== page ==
On a cold January night in America, Donald J. Trump’s 2016 Presidential campaign — still widely considered to be nothing but a joke in appallingly poor taste at the time — blustered its way towards the first Republican primaries.
And for reasons that I still do not fully comprehend, the following statement clattered out of my keyboard:
It is widely recognized that the candidacy of Mr. Trump is a phenomenon long lacking a firm scientific explanation.
And because I lacked the good sense to just stop, I kept on typing.
The result: one of the strangest stories I’ve ever written.
The title alone–which is rather exceptionally not fit for print here–says it all.
At some point, Dr. Axsel Scinder, the morally ambiguous protagonist (?) of the story, showed up in my writing and I realized he was the originator of this particular line of inquiry:
Streaked with Toner. In the latter stages of Dr. Axsel Scinder’s investigations–as the funding dried up in the aftermath of the economic crisis and the high-rise Institute crumbled around him–he found himself obsessively viewing projected (and thus grotesquely enlarged) cine-loops of the Presidential candidate.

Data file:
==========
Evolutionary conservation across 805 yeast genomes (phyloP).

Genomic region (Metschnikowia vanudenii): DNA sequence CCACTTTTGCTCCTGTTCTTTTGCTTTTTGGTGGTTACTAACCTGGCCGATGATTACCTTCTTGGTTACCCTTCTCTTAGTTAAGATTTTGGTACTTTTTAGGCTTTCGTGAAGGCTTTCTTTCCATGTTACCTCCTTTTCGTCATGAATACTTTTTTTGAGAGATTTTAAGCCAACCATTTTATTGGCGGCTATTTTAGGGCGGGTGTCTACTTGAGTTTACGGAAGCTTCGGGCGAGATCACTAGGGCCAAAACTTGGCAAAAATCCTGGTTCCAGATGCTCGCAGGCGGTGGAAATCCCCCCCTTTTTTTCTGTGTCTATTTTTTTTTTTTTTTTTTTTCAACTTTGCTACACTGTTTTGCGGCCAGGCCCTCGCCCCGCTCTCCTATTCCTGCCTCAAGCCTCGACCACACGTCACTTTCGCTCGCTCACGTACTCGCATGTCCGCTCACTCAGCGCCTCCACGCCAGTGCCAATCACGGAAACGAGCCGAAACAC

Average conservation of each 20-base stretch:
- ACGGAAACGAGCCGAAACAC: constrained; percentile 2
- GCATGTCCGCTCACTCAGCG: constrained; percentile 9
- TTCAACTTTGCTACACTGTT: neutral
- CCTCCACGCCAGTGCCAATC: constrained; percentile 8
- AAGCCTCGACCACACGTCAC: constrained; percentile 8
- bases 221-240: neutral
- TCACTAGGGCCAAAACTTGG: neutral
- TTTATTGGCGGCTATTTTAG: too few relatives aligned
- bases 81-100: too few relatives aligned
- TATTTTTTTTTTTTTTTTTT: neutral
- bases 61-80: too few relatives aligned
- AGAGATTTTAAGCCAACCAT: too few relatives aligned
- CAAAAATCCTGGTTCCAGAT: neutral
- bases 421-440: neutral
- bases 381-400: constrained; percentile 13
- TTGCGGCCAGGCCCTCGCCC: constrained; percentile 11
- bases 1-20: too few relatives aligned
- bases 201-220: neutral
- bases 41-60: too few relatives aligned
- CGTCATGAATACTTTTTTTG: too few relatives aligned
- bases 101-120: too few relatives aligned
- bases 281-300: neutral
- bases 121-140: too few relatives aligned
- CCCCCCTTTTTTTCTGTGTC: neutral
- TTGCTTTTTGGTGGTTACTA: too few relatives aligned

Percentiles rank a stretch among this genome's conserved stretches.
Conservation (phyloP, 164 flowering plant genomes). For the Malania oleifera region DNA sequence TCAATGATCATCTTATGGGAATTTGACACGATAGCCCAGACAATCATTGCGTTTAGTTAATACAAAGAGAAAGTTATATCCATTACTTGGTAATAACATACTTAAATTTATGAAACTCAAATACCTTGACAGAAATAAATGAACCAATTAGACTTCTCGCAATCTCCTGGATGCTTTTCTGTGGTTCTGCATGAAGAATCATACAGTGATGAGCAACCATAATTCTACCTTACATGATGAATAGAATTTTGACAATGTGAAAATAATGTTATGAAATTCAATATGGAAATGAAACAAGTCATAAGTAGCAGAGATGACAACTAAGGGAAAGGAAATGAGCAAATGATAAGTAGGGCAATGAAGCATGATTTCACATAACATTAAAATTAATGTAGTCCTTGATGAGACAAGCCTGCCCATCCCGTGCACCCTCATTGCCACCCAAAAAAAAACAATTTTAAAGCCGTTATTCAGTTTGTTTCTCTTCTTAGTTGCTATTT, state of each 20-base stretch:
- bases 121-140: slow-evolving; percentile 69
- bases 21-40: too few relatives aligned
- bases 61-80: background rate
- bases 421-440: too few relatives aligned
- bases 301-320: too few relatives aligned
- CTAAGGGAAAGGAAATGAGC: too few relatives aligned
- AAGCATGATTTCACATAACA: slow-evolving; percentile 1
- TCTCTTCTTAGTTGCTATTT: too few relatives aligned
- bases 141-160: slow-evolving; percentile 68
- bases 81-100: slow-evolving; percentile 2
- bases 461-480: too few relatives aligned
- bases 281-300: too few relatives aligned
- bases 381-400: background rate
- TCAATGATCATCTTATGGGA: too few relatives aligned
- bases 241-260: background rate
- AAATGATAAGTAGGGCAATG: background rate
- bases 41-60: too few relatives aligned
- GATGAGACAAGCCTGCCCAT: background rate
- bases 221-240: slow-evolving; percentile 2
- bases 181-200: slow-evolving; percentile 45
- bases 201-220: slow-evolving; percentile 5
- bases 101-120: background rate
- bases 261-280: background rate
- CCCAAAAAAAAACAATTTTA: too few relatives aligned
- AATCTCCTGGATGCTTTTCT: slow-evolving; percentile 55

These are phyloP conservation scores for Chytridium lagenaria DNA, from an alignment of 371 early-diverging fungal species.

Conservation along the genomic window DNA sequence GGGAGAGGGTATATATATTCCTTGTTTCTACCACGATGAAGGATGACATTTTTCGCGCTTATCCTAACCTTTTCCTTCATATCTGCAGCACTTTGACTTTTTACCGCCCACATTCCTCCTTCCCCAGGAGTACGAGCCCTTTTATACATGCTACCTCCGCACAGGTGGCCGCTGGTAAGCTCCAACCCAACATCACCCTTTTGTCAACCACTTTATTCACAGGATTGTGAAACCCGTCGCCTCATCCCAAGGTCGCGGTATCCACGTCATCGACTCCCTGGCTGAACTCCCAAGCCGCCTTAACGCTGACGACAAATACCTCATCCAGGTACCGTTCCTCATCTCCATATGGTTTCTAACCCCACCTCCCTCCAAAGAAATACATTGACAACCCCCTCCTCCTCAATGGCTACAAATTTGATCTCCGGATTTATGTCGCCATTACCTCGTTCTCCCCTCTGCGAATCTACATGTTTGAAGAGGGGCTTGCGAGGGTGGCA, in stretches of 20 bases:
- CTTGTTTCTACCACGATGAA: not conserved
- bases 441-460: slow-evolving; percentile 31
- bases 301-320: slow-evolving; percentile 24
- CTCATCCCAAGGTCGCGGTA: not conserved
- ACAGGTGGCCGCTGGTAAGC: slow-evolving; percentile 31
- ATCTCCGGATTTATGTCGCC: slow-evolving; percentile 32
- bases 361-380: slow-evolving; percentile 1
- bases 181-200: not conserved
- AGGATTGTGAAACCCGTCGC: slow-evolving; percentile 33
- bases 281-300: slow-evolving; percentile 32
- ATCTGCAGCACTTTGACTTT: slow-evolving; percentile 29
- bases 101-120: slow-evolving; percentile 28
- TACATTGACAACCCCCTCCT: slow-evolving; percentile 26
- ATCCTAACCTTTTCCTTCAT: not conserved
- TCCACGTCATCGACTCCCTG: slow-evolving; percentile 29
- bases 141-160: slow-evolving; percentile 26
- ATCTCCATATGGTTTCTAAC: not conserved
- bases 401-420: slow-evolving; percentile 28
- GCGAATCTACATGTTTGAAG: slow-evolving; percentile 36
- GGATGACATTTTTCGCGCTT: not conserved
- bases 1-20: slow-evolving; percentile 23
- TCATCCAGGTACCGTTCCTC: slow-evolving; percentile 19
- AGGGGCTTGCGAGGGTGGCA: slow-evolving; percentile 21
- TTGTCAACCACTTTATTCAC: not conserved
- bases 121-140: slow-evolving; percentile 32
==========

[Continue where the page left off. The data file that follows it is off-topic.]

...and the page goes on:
And the story goes on from there, ever more intricately entwining itself in madness, manifest through (as one reviewer put it) “the sheer bravado of this text BEING the Trump phenomenon itself.”
Already, many aspects of this satirical work of fiction have turned out to be prescient:
Of course, Trump won.
His candidacy truly turned out to be indicative of “hedonistic and utilitarian desires manifest in widely suppressed middle-American white culture,” as Dr. Scinders puts it in the story.
And instead of the joke that everyone took him for early on, the President-elect has turned out to be worthy as an object of study.
But perhaps the most uncanny parallel to date emerged in CNN’s actual coverage of “The Moment America Knew:”
In that moment, in the early hours of November 9 after nearly two years of an unprecedented and at times unbelievable campaign, the Empire State building glowed an uninterrupted red. Its facade bore a stories-high projection of Donald Trump: America’s next President.
And if you pick up Issue #265 of Interzone, the award-winning magazine of speculative fiction where the story appeared, you’ll see exactly where this image dovetails into the strange investigations of Dr. Axsel Scinders that I had confabulated some 10 months before.
Illustration by Dave Senecal (senecal.deviantart.com)
“On the Techno-[*] Potential of Donald Trump under Conditions of Partially Induced Psychosis” by Ken Hinckley. In Interzone, No. 265, pp. 44-53. July/August 2016, ed. by Andy Cox.
- [*] Full title redacted for this web site
[Contents of Interzone #265].
Cover art by Vincent Sammy